Upping omega-3 intake reduces risk of preterm babies

GPs can advise pregnant women to take a supplement from 12 weeks, says Cochrane review

Pregnant women who increase their omega-3 intake are less likely to have a premature baby, according to a Cochrane review.

The researchers say their findings support advice that women can begin taking a daily dose of omega-3 at the 12-week stage of pregnancy.

“This is an extremely promising finding because we now have strong evidence that omega-3 supplements are a simple and cost-effective intervention to prevent premature birth,” says researcher Professor Maria Makrides of the SA Health and Medical Research Institute.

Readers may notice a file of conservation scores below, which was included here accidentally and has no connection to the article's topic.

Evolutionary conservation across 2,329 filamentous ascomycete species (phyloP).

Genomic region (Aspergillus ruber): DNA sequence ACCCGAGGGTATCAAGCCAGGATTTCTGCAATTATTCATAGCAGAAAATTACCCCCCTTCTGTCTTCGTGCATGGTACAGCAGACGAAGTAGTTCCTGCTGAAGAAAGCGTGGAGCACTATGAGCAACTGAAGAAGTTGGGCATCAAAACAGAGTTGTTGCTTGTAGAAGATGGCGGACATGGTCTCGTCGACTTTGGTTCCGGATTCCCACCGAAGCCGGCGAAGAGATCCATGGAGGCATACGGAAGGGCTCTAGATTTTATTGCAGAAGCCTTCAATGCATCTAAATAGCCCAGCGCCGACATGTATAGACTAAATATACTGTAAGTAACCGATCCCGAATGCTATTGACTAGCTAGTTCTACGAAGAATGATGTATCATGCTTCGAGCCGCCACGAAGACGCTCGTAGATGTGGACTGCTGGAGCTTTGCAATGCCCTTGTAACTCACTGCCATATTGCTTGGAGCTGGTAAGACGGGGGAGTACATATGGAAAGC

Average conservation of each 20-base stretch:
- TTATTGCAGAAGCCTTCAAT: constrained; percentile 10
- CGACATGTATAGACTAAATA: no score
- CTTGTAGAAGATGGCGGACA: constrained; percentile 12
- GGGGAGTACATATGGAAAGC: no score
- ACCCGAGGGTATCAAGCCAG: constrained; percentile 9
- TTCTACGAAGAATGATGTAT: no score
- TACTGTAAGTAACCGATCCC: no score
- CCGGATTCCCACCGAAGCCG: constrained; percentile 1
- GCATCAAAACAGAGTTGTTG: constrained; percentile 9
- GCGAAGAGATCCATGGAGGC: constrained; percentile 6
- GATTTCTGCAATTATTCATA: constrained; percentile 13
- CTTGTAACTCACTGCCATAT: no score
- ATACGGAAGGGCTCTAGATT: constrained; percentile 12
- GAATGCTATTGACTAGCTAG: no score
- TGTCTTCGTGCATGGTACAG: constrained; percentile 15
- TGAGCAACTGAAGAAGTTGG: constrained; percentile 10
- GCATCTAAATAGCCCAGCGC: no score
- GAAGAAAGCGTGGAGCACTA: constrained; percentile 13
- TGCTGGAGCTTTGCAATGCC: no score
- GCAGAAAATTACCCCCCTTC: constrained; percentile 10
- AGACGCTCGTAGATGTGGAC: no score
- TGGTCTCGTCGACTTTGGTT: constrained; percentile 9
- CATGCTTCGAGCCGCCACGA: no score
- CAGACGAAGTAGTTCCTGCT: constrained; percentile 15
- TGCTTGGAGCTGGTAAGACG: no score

The review includes 70 randomised controlled trials covering almost 20,000 women, mostly comparing supplementation with either placebo or usual care.

Increasing the daily intake of omega-3 acids during pregnancy lowers the risk of having a baby before 37 weeks by 11%, from 134 per 1000 to 119 per 1000 births.

It also lowers the risk of having a premature

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